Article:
Timo Stollenwerk: Plone 6 - Power and Control

published Oct 26, 2021

Keynote talk by Timo Stollenwerk at the online Plone Conference 2021.

As a kid, I played tennis. I was taught to hit the ball hard, and as close as possible over the net. Nowadays, trainers tell you to hit the ball slower, hit it longer, giving you more control, with topspin. So that is a trade-off between power and control.

A traditional, classic CMS is usually stuck in the past. Using dead technologies, like jQueryUI, an old stack. That is partially true for Plone 5 as well, although it looks prettier than most of the others.

WordPress uses the Gutenberg editor. Whenever I try out WordPress again, I keep having the feeling: I am not smart enough for this. I add a few images, and want to make them look the same size. They have lots of controls for that. Eventually I succeed, because I am a web developer. For text, you can choose lots of sizes and colors.

But: I am not a designer. I can accidentally pick a color combination that does not work for colorblind people. I don't know all this, so I tinker around and end up with a bad product.

The web is hard. You need a consistent design. Designers themselves are specialized into UI or UX. It needs to be responsive.

Plone 6 is not a classic CMS. It is a modern CMS providing both power and easy of use, and I think it is the only enterprise CMS that offers this.

Albert Casado created the Pastanaga UI. In the toolbar you see options to add or edit or order content, and the rest is still there, but hidden. For image alignment we show four options, and for size three options. This is simple, but it already gives you twelve possible combinations.

The Plone 6 UI is all about blocks, blocks, blocks. Responsive design means you usually have only one column, instead of the three that you can have in Plone 5.2. That single column will be a stream of blocks.

In Plone 6 you can use grid layouts. We started from scratch a couple of times on this, but we have something good now.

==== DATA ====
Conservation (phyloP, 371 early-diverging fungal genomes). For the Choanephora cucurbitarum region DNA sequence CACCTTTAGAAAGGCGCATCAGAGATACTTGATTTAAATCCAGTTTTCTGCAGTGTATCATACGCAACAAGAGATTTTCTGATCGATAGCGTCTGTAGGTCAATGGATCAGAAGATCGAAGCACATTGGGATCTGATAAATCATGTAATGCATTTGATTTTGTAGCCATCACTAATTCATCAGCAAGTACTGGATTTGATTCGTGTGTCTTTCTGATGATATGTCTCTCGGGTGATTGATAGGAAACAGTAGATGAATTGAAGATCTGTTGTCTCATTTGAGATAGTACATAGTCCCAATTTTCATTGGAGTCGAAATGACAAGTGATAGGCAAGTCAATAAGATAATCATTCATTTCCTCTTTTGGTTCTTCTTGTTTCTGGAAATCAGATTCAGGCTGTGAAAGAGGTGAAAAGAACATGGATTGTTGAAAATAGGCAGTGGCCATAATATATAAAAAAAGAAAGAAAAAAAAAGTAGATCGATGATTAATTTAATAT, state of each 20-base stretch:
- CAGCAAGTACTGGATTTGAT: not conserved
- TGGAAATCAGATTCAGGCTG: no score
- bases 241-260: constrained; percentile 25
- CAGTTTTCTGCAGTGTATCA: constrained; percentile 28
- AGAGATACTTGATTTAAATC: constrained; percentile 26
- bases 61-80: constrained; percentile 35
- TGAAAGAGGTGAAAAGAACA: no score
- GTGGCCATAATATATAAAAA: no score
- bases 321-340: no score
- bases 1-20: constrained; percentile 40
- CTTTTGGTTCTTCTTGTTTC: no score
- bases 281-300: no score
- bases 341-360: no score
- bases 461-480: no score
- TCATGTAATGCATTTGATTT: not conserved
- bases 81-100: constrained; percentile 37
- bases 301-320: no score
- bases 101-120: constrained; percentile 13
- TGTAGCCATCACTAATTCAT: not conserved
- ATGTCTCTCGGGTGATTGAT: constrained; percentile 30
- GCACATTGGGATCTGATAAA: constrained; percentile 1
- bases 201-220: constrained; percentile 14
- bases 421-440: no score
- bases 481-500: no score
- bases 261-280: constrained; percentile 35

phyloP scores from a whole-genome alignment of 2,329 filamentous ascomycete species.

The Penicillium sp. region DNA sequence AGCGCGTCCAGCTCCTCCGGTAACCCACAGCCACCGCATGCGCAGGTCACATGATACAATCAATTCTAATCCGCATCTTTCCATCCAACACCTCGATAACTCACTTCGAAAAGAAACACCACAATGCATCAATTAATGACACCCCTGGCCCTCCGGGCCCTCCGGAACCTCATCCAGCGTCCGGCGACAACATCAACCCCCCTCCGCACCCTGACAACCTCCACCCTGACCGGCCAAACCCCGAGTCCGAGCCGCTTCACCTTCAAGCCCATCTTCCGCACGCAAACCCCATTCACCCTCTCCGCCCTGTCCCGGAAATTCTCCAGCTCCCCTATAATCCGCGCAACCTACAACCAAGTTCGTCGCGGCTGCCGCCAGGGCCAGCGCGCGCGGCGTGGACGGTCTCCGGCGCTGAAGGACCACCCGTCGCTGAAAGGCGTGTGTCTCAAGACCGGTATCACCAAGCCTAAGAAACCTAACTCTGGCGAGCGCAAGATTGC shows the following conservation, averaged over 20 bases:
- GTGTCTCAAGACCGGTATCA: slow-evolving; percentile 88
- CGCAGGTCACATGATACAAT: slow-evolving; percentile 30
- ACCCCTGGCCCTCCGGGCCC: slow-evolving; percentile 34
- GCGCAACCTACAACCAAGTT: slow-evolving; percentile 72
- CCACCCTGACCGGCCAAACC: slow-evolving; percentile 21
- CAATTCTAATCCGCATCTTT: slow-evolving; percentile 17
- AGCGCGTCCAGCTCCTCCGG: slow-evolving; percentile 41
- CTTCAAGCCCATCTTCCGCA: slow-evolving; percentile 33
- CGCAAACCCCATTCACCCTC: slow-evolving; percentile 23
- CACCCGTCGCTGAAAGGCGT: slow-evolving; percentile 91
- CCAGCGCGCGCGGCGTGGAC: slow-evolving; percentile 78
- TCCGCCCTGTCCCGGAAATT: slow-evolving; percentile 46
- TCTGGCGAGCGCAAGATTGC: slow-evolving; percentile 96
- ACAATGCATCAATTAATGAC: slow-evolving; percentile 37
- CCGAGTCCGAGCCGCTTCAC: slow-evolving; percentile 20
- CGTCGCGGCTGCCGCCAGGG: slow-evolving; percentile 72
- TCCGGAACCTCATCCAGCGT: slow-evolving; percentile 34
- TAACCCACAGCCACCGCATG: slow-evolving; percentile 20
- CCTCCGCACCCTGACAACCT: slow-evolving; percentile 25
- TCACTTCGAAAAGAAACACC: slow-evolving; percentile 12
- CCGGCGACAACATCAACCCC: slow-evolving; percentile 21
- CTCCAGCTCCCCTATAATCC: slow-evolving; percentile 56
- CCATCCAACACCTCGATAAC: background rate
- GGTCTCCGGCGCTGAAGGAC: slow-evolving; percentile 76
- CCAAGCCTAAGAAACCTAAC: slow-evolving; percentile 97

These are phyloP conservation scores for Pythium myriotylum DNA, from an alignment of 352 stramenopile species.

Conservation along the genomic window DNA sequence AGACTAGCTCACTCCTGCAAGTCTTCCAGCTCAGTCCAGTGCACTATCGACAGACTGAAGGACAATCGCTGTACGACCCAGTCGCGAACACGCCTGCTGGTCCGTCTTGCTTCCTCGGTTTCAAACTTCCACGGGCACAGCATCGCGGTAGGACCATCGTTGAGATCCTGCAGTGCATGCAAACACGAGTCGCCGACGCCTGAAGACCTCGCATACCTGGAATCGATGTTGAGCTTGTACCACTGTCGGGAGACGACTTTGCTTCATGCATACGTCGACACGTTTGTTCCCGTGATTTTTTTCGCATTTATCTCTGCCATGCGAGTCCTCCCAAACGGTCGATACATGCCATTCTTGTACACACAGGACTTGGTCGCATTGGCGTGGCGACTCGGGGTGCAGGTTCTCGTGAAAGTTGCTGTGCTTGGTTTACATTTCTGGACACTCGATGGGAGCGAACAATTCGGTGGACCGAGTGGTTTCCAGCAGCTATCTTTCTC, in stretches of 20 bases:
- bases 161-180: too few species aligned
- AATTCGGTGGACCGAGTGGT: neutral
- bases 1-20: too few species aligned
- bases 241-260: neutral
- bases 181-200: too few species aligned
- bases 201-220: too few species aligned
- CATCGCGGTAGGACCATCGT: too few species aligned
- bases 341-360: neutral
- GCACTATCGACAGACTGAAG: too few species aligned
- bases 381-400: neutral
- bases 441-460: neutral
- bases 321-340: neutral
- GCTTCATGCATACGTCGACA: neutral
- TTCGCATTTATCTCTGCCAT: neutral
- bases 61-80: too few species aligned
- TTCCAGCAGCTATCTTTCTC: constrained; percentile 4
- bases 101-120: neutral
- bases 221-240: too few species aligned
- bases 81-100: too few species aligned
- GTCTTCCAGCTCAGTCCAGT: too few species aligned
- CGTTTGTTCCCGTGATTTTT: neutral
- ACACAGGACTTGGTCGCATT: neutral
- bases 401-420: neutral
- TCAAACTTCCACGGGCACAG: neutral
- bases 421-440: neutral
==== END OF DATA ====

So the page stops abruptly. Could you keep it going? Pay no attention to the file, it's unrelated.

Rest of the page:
We have a teaser block. This is often used for landing pages. You add a teaser block that is linked to an existing content item, and it will show its image, title, description.

Plone 6 will ship with a few default blocks, like text, image, video, table of contents, etcetera. There are about a hundred Plone packages on npm now which have their own blocks. The Plone company Eau de Web works for the EEA (European Environment Agency) and they open source all their blocks, for example a faceted search block. RedTurtle created a forms block. Some others did as well, and then we usually cooperate and end up with an improved version.

We have "No Code Content Types". You can create contenttypes TTW in Plone, but what was always missing, was templates so you can customize how they look. We now have that.

The Volto frontend that will be in Plone 6 is in production use since 2019. A top German government institution uses Plone 6, American universities, Osaka University in Japan, EEA in Europe, many municipalities in Italy.

Today you can use battle tested Plone 5.2 plus Plone REST api plus Volto. That is already Plone 6-ish. You can also use the real Plone 6 alpha release.

In the past, all Plone versions were supported for many many years, but we never really advertised it. Now the Release Team and Security Team have said they will support Plone 6 for at least five years.

If you are not ready yet and need more time before you jump on Volto, then you can use Plone Classic UI. There is no need to rush, we have got you covered.

Summary: Plone 6 provides something really unique.